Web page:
Study: Property complaints higher among BIPOC neighborhoods

Multnomah County

PORTLAND, Ore. (KOIN) – A study from the Portland City Auditor’s Office indicates that residents in racially diverse and gentrified areas disproportionately receive more property maintenance complaints compared to other Portland neighborhoods.

The Ombudsman’s Office, a division of the Portland City Auditor’s Office, analyzed maintenance complaints from 2013 to 2018 on owner-occupied properties. Between these years, properties received 15,227 complaints, approximately 2,500 complaints per year, according to the Ombudsman’s Office.

Auditors determined neighborhoods that are more racially diverse and undergoing gentrification had the highest number of complaints.

“The results showed statistically significant disparate effects on communities of color, probably an unsurprising finding given the historical roots of complaint-driven enforcement,” the Ombudsman’s Office said.

The city auditor’s rules for home maintenance range from landscaping to objects placed in driveways. Despite the type of violation — whether it is based on aesthetics or public safety — all violations are fined the same amount, the Ombudsman’s Office said.

Property maintenance complaints to the Bureau of Development Services are investigated by a city inspector. If the inspector identifies a violation, they notify the property owner and provide a deadline to meet city compliance standards. If the standard is not met, the property owner is subject to a fine and a lien on the property — making the property more difficult to sell, refinance, or become eligible for a loan.

The report showed the impacts of liens, exemplified by one homeowner who ended up with nearly $30,000 in enforcement liens for not addressing neighbor’s complaints about peeling paint.

Another case showed a 79-year-old blind veteran who received more than $88,000 in enforcement liens after complaints about tall grass and storing a boat and vehicles on his property.

According to the Ombudsman’s Office, homeowners across Portland currently owe $10.5 million in outstanding enforcement liens.

“It just got so bad that I just, I gave up because the fines were racking up so quickly, they were going to foreclose on me,” Northeast Portland resident Bruce Cushman said.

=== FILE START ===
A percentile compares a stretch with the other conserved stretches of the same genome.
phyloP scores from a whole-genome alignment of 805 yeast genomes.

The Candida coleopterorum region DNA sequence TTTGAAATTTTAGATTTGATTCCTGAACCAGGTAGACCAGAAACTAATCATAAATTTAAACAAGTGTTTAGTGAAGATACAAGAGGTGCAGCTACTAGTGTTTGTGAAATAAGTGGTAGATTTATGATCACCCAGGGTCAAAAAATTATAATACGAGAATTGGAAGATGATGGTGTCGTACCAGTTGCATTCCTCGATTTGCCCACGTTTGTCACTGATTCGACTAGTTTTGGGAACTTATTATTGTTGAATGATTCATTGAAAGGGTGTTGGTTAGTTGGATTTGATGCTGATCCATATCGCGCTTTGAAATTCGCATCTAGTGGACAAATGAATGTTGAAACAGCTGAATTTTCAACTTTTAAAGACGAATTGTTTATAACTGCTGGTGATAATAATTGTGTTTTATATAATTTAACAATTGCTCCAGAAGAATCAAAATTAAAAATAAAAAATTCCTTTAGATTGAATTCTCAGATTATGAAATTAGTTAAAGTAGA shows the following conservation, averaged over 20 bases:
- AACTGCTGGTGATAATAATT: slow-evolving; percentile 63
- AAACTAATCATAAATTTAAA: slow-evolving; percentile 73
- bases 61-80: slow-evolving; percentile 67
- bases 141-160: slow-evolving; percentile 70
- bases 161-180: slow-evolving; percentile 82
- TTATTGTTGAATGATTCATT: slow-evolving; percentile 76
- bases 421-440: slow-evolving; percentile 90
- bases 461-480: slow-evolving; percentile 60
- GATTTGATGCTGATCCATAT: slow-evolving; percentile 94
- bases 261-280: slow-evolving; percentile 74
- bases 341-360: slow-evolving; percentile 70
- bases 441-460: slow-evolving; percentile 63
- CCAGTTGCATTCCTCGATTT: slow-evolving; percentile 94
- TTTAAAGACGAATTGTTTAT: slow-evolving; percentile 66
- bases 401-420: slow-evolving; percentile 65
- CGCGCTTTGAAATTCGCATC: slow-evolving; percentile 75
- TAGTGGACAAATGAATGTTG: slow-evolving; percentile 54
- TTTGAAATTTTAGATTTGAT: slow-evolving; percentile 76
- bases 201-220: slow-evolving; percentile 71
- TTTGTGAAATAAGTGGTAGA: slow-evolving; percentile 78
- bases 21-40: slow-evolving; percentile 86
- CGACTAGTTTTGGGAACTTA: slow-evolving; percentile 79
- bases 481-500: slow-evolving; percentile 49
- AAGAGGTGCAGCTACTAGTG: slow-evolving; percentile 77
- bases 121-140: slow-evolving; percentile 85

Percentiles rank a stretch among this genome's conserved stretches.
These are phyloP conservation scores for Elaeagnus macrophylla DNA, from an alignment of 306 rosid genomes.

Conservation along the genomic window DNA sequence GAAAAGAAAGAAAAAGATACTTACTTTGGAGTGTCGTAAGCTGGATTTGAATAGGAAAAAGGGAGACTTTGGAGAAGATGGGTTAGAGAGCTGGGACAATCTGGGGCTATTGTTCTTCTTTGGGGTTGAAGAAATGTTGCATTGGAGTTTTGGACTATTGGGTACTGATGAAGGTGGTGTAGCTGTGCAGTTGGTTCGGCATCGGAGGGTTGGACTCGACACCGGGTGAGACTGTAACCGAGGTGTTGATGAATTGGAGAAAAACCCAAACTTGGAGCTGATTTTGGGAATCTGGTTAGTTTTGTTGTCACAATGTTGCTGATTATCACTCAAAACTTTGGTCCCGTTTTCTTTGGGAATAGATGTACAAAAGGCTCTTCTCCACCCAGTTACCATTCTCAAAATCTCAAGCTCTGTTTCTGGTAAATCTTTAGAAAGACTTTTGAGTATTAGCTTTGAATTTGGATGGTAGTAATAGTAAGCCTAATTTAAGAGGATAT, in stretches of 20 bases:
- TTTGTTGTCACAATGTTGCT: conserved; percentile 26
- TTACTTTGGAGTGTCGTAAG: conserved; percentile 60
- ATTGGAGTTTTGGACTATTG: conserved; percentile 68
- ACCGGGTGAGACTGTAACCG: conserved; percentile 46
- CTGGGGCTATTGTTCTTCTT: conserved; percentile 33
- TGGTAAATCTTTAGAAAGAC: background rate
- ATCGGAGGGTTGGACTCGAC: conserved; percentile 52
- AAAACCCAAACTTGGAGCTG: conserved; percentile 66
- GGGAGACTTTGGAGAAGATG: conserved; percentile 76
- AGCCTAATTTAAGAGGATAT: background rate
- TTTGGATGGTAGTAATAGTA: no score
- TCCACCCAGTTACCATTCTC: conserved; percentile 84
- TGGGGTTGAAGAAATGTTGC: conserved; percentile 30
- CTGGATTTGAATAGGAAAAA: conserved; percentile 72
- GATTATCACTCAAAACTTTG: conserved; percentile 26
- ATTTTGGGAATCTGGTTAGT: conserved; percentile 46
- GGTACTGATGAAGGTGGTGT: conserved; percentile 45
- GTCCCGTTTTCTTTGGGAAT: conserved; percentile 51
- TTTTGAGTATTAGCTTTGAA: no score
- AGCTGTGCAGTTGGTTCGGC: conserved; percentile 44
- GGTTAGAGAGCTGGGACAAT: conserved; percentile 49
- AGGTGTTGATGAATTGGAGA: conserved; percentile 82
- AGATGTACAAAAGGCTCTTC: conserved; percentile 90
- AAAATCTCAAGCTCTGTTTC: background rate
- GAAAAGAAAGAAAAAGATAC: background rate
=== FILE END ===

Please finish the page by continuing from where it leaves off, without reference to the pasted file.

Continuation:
Cushman almost lost his home from fines that started over deteriorated siding and a broken window, which snowballed to $120,000.

Living off of less than $1,000 a month from Social Security, Cushman says he couldn’t afford to pay the fines and for a time and was physically unable to do the repairs.

After working with the city, Cushman was able to reduce his lien to around $6,000 and avoided foreclosure.

“It is almost exclusively a complaint-driven system, with neighbors and passersby filing confidential reports that are investigated by City inspectors,” Portland City Auditor Mary Hull-Caballero said.

According to the Ombudsman’s Office, community members and city inspectors have “raised concern,” over the complaint-based enforcement system as it has shown to disproportionately affect what they call “Portland’s most economically vulnerable property owners,” and communities of color.

The city’s report claims that of the 94 neighborhoods analyzed in the study, these 10 had the highest complaint rates:

Woodland Park
Mt. Scott-Arleta
Vernon
Lents
Brentwood-Darlington
Foster-Powell
Boise
Portsmouth
Kenton
Buckman Community

City auditors explain that these findings counter Portland’s equity goals which aim to eliminate “racial disparities in government,” the Ombudsman’s Office said.

“This is an example of an enforcement system that seems fair on the surface but ends up burdening some Portlanders more than others,” Hull-Caballero said.

Hull-Caballero also pointed out Oregon’s historical roots in housing discrimination, saying “the City must be vigilant about analyzing outcomes and eliminating laws put in place long ago to favor wealthier white property owners.”

The report also shows that areas where these complaints are more heavily enforced, are also disproportionately impacted by climate change, poorer health outcomes, and do not benefit from government subsidies.

The Ombudsman’s Office recommends that Development Services eliminates the complaint-based policy and should engage with the affected communities “to seek their recommendations on changes to the property maintenance code and identify an equitable enforcement mechanism and appropriate funding source that does not rely on fines and liens,” Hull-Caballero said.

Commissioner Dan Ryan and the office of Development Services say they are working to implement the office’s recommendations. “We are committed to equitable outcomes and dismantling systemic racism in its systems, processes and services, including our property maintenance code and systems for enforcing this code,” Ryan said.

In a letter to city commissioners and Hull-Caballero, the City of Portland’s Office of Equity and Human Rights said that the report “illustrates one facet of a systemically oppressed structure connected to homeownership,” and also agreed with city auditor’s recommendations, citing EHR’s commitment to implement “anti-racist strategies.”

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